Class Agenda #20 – Cue Words Examined

Opener – Upcoming weekend plans- Lit or Nah?

Laptops- Seats- your choice

  • Yesterday we focused on defining our CUE Words to better evaluate and organize our notes.
  • SLT– I can use Cornell Notes to effectively capture, evaluate and organize relevant information from a text.
  • The Results-
    • Note – Important ideas, thoughts, facts that help us remember about the text
    • Recite – To say something out loud you wrote in your Cornell Notes.
    • Reflect –
    • Review – Going over the important Cornell Notes to get a better understanding.
    • Questioning –
    • Mini-Lesson-

SLT- I can delineate differences in my cue words by correctly identifying which cue word to use.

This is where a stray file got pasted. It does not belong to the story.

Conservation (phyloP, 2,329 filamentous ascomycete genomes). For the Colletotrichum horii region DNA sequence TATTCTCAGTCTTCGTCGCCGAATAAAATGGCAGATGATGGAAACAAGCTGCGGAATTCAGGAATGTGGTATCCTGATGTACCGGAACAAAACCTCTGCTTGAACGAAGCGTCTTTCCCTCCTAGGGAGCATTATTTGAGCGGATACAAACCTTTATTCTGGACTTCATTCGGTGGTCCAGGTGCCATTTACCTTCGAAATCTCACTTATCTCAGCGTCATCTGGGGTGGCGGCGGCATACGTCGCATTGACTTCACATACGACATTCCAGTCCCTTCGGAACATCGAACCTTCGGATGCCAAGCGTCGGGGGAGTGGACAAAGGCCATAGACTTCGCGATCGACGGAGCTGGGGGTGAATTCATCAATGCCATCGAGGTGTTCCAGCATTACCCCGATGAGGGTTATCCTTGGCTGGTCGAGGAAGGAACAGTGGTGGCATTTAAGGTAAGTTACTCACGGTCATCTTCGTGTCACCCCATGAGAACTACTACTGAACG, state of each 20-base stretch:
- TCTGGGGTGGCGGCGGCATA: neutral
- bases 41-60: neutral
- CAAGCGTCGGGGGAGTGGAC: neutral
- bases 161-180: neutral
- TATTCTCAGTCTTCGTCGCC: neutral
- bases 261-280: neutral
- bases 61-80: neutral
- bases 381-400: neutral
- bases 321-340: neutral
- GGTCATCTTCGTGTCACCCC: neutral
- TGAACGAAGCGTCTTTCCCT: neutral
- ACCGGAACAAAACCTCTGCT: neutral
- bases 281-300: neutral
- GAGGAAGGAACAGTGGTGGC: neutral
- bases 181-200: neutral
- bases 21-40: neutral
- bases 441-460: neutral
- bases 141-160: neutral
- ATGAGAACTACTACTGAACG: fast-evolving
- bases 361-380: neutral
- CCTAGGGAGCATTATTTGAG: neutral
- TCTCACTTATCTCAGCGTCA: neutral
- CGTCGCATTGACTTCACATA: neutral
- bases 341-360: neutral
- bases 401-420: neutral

These were the 3 best definitions from yesterday, so these are the only 3 cue words that we can use at the moment.

  • Note – Important ideas, thoughts, facts that help us remember about the text
  • Recite– To say something out loud you wrote in your Cornell Notes.
  • Review-Going over the important Cornell Notes to get a better understanding.

How do I know to use each?

You must first understand the question you’re being asked. Then you can make decisions as to what is important in your notes.  

Our Guiding Question- Should the US Government offer reparations to African American Citizens for atrocities committed in slavery, Jim Crow, “separate but equal,” and other systemic injustices?

Today’s Question for Chapter 1-

Cylde Ross was faced with a number of systemic injustices in his life- early on with the tyrannical and racist Southern powers, and later in his strides to achieve homeownership. What were the systemic injustices that Clyde Ross faced in his dreams of owning a home, and how did they contribute to his struggle?

So your notes today should be geared to answer that question.

What are the key words and phrases in the question?